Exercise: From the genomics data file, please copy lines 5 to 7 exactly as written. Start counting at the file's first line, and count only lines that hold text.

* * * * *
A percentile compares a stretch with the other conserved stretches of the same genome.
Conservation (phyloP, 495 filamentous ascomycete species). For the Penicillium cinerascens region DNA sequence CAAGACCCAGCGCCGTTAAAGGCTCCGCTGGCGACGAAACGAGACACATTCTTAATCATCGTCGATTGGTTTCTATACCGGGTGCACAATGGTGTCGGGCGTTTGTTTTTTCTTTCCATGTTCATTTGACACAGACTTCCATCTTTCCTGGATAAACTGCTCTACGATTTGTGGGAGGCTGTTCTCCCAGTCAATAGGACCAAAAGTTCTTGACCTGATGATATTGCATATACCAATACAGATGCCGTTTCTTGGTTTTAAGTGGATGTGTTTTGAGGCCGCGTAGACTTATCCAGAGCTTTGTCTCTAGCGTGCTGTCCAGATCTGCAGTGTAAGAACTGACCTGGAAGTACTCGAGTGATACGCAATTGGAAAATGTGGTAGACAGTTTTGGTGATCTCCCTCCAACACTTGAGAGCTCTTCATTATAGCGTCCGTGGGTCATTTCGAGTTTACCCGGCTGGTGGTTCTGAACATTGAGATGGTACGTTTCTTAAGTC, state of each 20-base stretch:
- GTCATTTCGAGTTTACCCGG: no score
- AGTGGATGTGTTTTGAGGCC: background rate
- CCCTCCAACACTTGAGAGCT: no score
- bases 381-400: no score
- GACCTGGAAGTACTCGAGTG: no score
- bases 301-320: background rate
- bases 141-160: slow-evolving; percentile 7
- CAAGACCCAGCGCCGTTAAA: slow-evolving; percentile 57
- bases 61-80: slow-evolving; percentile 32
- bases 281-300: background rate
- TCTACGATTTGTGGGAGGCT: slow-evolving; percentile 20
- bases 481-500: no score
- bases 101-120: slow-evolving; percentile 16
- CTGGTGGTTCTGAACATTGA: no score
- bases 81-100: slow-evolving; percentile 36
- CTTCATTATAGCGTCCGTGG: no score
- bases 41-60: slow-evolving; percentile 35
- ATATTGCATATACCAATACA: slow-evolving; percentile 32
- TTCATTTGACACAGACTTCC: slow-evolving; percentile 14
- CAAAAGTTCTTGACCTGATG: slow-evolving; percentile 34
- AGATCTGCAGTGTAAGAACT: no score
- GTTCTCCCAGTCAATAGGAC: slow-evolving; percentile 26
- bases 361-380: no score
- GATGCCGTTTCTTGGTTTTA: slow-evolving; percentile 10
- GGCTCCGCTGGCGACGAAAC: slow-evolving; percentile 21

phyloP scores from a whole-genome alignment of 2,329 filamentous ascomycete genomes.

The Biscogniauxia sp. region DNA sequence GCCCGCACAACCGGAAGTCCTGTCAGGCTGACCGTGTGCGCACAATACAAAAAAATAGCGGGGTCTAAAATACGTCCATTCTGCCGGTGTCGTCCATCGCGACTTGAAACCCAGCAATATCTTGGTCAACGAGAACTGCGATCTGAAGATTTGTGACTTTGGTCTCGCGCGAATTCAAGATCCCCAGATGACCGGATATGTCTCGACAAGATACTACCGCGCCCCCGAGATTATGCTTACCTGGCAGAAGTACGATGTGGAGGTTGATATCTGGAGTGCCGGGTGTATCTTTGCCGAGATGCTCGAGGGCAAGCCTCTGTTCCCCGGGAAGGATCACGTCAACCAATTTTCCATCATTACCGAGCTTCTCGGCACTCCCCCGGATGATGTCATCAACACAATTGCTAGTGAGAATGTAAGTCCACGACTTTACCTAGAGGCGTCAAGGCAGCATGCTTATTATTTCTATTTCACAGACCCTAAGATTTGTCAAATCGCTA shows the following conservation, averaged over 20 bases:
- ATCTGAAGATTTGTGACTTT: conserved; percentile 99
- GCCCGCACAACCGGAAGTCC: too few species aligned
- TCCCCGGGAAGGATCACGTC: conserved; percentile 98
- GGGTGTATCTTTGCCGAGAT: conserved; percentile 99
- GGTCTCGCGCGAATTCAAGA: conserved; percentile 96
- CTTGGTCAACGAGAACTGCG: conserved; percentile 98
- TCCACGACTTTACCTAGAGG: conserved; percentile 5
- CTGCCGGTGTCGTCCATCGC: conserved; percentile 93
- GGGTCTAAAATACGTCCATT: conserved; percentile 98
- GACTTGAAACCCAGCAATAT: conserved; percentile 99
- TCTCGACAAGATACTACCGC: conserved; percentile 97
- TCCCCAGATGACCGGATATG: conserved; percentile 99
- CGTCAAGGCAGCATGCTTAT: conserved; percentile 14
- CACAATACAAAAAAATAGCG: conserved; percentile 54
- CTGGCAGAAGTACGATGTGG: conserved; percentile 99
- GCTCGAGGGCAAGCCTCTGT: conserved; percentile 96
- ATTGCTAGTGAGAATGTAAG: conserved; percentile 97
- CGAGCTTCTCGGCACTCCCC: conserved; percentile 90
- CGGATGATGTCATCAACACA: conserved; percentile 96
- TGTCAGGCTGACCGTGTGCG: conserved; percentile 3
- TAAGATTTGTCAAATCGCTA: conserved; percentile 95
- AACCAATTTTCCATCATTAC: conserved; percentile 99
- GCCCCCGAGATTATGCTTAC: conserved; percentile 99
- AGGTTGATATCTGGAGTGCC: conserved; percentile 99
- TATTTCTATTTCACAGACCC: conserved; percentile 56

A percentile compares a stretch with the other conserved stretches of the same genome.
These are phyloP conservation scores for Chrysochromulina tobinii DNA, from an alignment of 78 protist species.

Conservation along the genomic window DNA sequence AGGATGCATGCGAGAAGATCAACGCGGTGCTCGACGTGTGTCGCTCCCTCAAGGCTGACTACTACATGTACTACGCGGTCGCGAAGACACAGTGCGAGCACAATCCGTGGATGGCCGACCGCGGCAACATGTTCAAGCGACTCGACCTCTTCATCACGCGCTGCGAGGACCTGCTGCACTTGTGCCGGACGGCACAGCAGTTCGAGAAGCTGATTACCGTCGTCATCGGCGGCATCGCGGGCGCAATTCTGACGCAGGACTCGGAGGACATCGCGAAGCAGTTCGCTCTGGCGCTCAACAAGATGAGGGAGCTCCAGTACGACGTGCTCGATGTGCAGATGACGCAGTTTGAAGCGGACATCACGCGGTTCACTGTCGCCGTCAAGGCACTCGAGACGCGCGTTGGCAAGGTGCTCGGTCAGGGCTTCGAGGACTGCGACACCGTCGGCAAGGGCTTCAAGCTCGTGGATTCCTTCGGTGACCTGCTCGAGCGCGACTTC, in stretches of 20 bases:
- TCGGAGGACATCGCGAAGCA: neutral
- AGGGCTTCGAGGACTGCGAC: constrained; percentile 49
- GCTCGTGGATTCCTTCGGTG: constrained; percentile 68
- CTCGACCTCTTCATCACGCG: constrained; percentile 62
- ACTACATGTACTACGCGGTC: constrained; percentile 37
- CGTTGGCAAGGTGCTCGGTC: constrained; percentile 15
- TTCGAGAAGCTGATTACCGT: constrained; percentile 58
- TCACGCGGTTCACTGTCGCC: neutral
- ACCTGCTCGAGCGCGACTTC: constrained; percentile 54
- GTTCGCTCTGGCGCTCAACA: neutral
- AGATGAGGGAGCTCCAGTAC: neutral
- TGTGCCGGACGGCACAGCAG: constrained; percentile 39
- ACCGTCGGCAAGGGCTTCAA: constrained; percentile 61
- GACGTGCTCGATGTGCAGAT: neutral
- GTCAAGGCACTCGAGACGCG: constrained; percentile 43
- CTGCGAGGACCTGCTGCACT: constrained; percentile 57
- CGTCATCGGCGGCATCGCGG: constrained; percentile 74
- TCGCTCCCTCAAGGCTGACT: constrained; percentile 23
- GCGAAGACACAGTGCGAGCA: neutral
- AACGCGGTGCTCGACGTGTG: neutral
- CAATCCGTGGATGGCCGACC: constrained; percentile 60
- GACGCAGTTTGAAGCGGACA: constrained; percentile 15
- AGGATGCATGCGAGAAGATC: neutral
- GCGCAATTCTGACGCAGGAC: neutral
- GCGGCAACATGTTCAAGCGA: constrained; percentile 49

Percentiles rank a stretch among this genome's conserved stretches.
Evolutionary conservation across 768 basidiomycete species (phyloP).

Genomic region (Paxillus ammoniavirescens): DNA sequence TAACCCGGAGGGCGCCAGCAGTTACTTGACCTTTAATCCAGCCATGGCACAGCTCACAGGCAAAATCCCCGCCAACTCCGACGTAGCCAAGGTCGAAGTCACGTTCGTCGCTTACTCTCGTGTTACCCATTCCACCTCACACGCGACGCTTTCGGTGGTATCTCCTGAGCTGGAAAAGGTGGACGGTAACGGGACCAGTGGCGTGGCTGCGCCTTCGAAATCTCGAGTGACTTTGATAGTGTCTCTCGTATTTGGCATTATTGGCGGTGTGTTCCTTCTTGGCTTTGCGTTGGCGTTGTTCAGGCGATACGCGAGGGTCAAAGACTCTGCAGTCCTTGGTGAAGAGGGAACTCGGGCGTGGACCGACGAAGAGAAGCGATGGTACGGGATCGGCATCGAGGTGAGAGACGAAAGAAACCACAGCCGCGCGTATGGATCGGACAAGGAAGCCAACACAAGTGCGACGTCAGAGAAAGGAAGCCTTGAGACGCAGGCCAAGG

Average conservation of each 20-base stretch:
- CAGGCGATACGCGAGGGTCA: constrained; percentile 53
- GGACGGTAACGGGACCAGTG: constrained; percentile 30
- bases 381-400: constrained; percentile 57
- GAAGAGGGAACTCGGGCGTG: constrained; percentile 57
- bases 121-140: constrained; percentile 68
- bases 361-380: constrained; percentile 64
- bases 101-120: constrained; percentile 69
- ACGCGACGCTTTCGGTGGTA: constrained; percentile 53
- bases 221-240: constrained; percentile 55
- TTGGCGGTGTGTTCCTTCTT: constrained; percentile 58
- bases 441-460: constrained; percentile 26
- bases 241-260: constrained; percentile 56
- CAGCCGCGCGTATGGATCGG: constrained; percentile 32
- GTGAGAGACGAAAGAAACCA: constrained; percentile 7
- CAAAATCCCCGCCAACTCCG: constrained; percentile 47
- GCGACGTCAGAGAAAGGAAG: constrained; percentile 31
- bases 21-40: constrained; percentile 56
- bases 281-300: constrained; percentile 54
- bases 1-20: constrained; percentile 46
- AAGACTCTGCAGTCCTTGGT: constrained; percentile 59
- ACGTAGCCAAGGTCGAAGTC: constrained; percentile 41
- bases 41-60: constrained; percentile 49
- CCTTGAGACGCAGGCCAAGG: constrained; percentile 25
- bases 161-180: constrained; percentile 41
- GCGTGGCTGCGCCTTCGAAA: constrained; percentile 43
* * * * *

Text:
- CCCTCCAACACTTGAGAGCT: no score
- bases 381-400: no score
- GACCTGGAAGTACTCGAGTG: no score